In another embodiment, the movable member may also include a stage which allows for planar movement in a direction intersecting the trajectory. A surgical instrument, such as a needle, probe (cryotherapy probe, laser probe, RF ablation probe, microwave interstitial therapy probe, or focused ultrasound therapy probe), catheter, endoscope, or electrode, can then be inserted through the movable member and the opening in said guide stem to guide the instrument toward the target position within the patient. This allows repositioning of the surgical instrument without altering the trajectory itself, by first withdrawing it from the targeted tissue and then adjusting the stage in a direction intersecting the trajectory.
The openings within the movable member and guide stem (whether integral to the movable member or removably attached) are designed to accommodate surgical instruments and observational tools. As there is a wide variety of different surgical instruments and observational tools, it is anticipated that multiple movable members and guide stems with openings of different diameter for such a wide array of surgical instruments and observational tools will be employed. In addition, in the case of a guide stem that is integral to the movable member, an additional positioning stem, of a diameter that may be fit into the guide stem, may be employed.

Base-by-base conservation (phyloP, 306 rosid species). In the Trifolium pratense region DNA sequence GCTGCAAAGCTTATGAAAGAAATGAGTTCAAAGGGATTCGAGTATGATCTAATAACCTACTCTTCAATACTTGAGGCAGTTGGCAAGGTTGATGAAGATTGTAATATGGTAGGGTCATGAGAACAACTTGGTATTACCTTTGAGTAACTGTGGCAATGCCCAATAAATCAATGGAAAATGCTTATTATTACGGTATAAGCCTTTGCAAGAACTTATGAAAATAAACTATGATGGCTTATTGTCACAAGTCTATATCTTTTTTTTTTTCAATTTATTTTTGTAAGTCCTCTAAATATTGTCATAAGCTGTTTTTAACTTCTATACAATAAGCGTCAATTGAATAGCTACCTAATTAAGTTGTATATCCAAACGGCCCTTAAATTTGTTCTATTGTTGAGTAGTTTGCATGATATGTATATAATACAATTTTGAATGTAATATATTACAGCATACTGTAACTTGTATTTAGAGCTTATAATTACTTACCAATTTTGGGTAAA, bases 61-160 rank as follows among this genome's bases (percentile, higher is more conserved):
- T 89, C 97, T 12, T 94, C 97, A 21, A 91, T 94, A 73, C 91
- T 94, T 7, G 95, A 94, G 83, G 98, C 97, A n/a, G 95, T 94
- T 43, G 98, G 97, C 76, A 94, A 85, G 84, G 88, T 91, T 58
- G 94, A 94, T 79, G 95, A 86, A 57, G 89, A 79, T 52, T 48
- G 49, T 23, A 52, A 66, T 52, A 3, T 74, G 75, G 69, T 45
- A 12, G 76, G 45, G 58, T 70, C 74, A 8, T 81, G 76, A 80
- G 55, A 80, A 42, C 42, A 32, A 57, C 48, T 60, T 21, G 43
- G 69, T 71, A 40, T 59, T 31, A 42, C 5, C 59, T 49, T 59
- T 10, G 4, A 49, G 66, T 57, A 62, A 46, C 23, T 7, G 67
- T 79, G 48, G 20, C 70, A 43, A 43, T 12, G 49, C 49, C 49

Advantageously, the scanning device used for diagnostic purposes can be employed to place an instrument within the body of a patient. There is no need for framed stereotaxy or unframed stereotaxy, two procedures that require large amounts of time to perform. Procedures that formerly required many hours can now be performed in substantially less amounts of time with the trajectory guide. Time is saved over framed or unframed stereotaxy since there is no need to spend time placing a frame onto the patient or calculating the location of several selected points before the actual introduction of a surgical instrument. The procedure is not only quicker, but allows real-time feedback as the surgical instrument progresses into the body. A computer associated with the scanning device also calculates the trajectory to determine if the line defined by the first locator and the second locator is collinear with the trajectory.